Even as the forty-niners poured in from the eastern United States, California’s Pacific connections grew. Who would feed and provision the masses of gold seekers? There were entrepreneurs among the forty-niners, like Robert LeMott, who quickly sold a stock of pants and nails he had brought from Pennsylvania. But emigrants from the East could bring only small amounts of goods with them, and there was little farming in California to support the forty-niners, least of all in the hills. Most American merchants who sold provisions and amenities during the gold rush dealt in imported goods—dried fish and beef jerky, canvas and clothing, tools, lumber, candles, coffee, livestock, and even prefabricated houses—from Honolulu, Valparaiso, and Oregon; from Hong Kong and Sydney. LeMott, who speculated broadly, invested in clothing, especially that which was “heavy, well made, and of dark colors.” He wrote that merchants were making a 50 percent profit on everything they sold. Or more: in 1851 over 300,000 barrels of foreign flour—mostly from Chile—entered San Francisco, selling at an average price of thirteen dollars per barrel, compared to one dollar a barrel in New England.
The gold rush dramatically changed the nature of the U.S.-China trade. Yankee merchants in Guangzhou and Hong Kong, anchored in the traditional U.S.-China trade to Boston and New York via the Indian and Atlantic Oceans, had already begun to establish transpacific routes in the 1830s and ’40s. They linked China to Hawaii and then to California, which was less a final destination than a transshipment point for goods headed to Acapulco, Valparaiso, or, via the Horn, New York. The gold rush represented a new opportunity for merchants in Hong Kong—both Euro-Americans and Chinese—to export diverse goods to California.
Hong Kong was a British colony and a free port—that is, imported goods from one place could be unloaded and reloaded for export to another place without payment of customs duty—and as such it quickly became the premier Asian entrepôt for both goods and emigrants headed for the gold mountains. The Chinese population of Hong Kong itself grew as nearly eight thousand people arrived in 1850, with many intending to produce goods for the California market, engage in the shipping trade, or otherwise work in the booming port. Chinese commercial firms in Hong Kong became important players in the California trade and in the economy of the diaspora.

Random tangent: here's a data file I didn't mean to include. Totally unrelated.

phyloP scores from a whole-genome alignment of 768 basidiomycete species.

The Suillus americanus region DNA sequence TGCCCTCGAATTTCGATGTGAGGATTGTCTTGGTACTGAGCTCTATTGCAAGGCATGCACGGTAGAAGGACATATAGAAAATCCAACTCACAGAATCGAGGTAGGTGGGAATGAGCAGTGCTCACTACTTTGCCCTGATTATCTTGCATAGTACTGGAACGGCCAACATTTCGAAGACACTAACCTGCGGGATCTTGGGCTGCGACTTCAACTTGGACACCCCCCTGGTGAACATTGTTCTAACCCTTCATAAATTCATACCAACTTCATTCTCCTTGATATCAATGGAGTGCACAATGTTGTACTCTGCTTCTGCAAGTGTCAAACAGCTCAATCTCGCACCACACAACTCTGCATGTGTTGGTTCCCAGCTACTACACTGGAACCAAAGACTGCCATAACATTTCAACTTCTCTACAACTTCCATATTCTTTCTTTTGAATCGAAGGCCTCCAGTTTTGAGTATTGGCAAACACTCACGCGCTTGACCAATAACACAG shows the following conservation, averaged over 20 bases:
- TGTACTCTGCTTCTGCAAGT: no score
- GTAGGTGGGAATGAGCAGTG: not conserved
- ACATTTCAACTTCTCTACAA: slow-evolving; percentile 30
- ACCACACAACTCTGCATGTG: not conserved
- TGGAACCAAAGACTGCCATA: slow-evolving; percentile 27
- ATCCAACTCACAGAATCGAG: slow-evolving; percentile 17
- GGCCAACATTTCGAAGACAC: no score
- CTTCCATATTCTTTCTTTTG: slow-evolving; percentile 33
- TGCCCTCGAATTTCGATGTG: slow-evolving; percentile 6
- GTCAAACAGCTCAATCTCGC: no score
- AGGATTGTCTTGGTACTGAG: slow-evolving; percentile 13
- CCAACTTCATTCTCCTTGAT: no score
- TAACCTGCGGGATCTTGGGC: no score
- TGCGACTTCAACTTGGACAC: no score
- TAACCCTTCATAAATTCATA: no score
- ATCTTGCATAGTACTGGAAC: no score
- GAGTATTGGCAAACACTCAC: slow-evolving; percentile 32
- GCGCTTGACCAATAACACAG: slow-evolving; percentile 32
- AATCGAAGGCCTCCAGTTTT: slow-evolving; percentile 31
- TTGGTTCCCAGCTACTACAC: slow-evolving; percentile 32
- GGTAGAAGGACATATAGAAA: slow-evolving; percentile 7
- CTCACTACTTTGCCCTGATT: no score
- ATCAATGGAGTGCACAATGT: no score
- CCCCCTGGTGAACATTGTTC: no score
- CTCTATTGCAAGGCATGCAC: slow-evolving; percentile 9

In California, native peoples worked on the goldfields during the first year of the rush. But American gold seekers who came down from Oregon soon targeted them. With gold fever exacerbating racial suspicion, they attacked Indians on the diggings, raping women and killing men. Indians fought back against the Oregonians and then the forty-niners, who were soon overrunning traditional hunting and fishing grounds. Violence pervaded the mountains.
Settlers’ violence was relentless, and by 1850 the U.S. Army and then state and local militias joined them, committing even larger massacres. Miwok, Maidu, Pomo, Wappo, and other indigenous peoples retreated from the diggings to the mountains and then to sites still higher in the mountains, where they barely survived. State and federal lawmakers also refused to make treaties with California’s Indians, which would have recognized a small portion of Indian lands as sovereign. As Peter Burnett, first governor of the California territory, promised, there would be nothing short of a complete “war of extermination…until the Indian race becomes extinct.”
Increasingly, whites both in the Australian colonies and in California believed that the extermination of indigenous peoples was a necessary condition for white settlement, by which they meant the replacement of native sovereignties with Euro-American possession and the reorganization of land and economic relations according to the laws of private property and the market. Victoria and California were also based on the principle of free labor. Victoria outlawed convict transportation and contract labor from its founding in 1851, when it split from New South Wales.
During the first couple years of the California rush, unfree labor dotted the goldfields—enslaved African Americans brought by white southerners, California Indians held in servitude by Californios and Euro-Americans, peons brought by Chilean and Sonoran mining companies, and Chinese workers brought under contract.